For years, news organizations that post content on the Internet have allowed readers to leave comments about stories. Often, these readers’ comments become a forum for political debates and other communication that the news organizations do not consider important to their journalistic practices. Now, researchers from the University of Missouri School of Journalism have found that editors and owners of news organizations may want to pay more attention to what their readers are saying about their news storiess in order to better serve their consumers. Timothy Vos, an associate professor of journalism studies at MU, says that readers value different journalistic traits as well as hold other expectations for journalists.
HIV, or human immunodeficiency virus, is the retrovirus that leads to acquired immunodeficiency syndrome or AIDS. Globally, about 35 million people are living with HIV, which constantly adapts and mutates creating challenges for researchers. Now, scientists at the University of Missouri are gaining a clearer idea of what a key protein in HIV looks like, which will help explain its vital role in the virus’ life cycle. Armed with this clearer image of the protein, researchers hope to gain a better understanding of how the body can combat the virus with the ultimate aim of producing new and more effective antiviral drugs.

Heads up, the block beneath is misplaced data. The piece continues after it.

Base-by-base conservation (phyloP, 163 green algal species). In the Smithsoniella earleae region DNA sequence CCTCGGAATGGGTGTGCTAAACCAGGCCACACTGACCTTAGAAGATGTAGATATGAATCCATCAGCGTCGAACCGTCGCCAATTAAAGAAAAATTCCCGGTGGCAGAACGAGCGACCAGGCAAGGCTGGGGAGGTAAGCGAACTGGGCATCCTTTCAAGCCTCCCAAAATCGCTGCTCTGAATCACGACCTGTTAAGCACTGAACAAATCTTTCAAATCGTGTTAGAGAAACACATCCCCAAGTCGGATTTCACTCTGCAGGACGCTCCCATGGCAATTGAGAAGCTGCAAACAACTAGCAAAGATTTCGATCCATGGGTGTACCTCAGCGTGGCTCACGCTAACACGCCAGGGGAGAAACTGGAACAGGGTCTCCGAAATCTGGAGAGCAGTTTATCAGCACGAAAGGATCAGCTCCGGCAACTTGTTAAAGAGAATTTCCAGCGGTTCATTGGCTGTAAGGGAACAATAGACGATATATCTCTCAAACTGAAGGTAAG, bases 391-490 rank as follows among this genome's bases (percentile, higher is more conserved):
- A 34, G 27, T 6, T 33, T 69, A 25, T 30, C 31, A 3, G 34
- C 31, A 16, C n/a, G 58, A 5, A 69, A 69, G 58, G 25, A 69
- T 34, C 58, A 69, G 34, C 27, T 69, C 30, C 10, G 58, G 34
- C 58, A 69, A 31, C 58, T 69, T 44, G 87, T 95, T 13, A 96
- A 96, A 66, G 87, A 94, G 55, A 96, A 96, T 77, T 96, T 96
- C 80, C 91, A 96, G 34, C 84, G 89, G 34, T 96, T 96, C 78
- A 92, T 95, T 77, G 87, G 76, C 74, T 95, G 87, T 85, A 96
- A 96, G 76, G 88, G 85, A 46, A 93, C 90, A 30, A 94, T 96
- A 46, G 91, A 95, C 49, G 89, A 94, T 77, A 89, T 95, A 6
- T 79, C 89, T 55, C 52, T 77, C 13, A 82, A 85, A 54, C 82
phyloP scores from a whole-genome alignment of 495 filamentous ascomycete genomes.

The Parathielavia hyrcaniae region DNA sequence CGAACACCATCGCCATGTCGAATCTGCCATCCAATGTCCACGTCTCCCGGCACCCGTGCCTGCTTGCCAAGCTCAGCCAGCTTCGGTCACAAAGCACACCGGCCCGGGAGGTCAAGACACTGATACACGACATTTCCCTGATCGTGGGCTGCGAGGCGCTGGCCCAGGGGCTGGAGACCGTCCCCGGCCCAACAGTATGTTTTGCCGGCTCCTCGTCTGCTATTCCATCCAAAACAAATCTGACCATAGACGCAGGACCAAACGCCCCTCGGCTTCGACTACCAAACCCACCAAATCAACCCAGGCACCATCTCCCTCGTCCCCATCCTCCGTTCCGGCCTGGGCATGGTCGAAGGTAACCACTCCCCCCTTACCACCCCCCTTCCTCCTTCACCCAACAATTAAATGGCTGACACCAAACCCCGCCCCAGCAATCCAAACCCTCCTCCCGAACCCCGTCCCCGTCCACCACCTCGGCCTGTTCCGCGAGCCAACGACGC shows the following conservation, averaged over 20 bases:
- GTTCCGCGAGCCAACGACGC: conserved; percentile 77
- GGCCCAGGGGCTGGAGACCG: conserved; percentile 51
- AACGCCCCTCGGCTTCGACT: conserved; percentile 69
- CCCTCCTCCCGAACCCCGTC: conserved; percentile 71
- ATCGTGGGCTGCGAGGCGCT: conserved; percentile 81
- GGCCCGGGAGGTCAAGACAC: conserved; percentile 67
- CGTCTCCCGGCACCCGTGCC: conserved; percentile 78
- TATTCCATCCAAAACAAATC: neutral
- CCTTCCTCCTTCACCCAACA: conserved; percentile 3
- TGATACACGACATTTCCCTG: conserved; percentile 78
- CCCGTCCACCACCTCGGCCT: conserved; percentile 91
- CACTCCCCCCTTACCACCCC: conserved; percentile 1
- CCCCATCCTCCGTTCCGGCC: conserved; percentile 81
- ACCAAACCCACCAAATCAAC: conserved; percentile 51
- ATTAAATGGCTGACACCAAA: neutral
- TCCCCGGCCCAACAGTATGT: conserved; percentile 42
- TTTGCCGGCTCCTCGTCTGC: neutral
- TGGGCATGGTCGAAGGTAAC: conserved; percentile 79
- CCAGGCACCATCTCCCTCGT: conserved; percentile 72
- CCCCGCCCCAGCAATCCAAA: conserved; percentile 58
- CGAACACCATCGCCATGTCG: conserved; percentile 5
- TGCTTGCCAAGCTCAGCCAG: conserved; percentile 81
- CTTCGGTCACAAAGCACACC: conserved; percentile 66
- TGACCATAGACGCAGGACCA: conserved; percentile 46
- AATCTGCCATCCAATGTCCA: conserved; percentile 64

When older adults transfer between nursing homes and hospitals, inefficient and unclear communication between the organizations can hinder patient care. Now, a team of MU researchers is working to improve patients’ health outcomes by increasing efficient, secure communication between nursing homes and hospitals using an electronic communication system called a health information exchange (HIE).
The University of Missouri continues to build its global reputation in research and teaching by hiring high-impact faculty, thereby raising its profile as a public land-grant research institution and member of the Association of American Universities (AAU). In January 2016, Professor Lloyd W. Sumner will join MU’s Department of Biochemistry, administrators announced today.